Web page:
BRIEF DESCRIPTION OF THE DRAWINGS

FIG. 1 is a perspective drawing of the preferred embodiment of the concrete insert anchor in its intended environment of use, illustrating the anchor positioned within a poured concrete slab and attached to the wooden form with breakaway positioning tabs.

FIG. 2 is a perspective drawing of the preferred embodiment of the concrete insert anchor in a poured concrete slab after removal of the wooden forms.

While the invention will be described in connection with the preferred embodiment, it will be understood that it is not intended to limit the invention to that embodiment. On the contrary, it is intended to cover all alternatives, modifications and equivalents as may be included within the spirit of the invention as defined in the appended claims.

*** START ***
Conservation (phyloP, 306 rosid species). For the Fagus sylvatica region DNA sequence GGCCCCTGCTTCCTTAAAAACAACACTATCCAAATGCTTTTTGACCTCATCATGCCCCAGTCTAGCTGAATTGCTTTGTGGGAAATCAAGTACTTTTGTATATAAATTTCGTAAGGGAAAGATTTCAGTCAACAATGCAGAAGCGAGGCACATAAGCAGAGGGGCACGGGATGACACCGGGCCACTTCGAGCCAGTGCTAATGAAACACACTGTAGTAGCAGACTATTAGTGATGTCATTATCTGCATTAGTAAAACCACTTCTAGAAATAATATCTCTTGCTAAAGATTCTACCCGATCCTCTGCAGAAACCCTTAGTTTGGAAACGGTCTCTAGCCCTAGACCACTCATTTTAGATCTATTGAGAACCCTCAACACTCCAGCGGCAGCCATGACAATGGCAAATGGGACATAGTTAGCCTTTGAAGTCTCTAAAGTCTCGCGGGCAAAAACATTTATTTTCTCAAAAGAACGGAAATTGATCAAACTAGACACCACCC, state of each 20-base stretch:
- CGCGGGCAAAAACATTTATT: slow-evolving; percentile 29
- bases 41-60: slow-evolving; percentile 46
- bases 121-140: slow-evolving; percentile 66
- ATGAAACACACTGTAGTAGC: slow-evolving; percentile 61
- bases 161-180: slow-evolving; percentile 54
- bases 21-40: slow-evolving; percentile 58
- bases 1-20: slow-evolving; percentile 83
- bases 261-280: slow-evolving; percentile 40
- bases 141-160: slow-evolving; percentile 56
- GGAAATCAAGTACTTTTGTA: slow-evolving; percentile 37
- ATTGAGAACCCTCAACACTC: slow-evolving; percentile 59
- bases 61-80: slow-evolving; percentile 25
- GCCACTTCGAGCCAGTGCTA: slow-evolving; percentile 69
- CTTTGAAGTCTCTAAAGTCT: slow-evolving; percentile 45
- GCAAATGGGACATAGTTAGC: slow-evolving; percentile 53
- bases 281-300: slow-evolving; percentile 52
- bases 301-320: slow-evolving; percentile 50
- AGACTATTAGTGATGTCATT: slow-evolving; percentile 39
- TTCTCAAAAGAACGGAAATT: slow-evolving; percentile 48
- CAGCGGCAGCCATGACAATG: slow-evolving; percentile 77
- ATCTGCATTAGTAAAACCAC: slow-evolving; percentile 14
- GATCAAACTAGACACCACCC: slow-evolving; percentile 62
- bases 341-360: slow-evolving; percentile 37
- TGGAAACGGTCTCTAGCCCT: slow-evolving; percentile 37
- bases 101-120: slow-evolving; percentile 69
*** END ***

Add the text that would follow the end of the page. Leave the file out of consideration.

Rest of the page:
DETAILED DESCRIPTION OF THE PREFERRED EMBODIMENT

The concrete insert 10 of the present invention is suitable for use in providing an anchor in a concrete slab, particularly in providing a hanging support anchor for hanging pipe or the like below a concrete slab floor in multi-story construction. In the preferred embodiment, illustrated in the figures, concrete insert 10 includes a deformable anchoring surface 20 to provide a means of increasing the engaging force exerted by anchoring surfaces 24 by tending to force the adjacent portions of anchoring surfaces 24 further apart and into closer contact with the surrounding concrete 70.

Concrete insert 10 comprises in its simplest embodiment a plurality of anchoring surfaces 24 suitable for engaging the surrounding concrete slab 70. Concrete slab 70 is poured and forms around insert 10 which is positioned on form 60. Insert 10 is further characterized by a coupling means suitable for coupling an object, such as hook 48 to the insert. Means for increasing the engaging force exerted by anchoring surfaces 24 on concrete 70 when an increased force is applied to the coupling means by the anchored object is provided.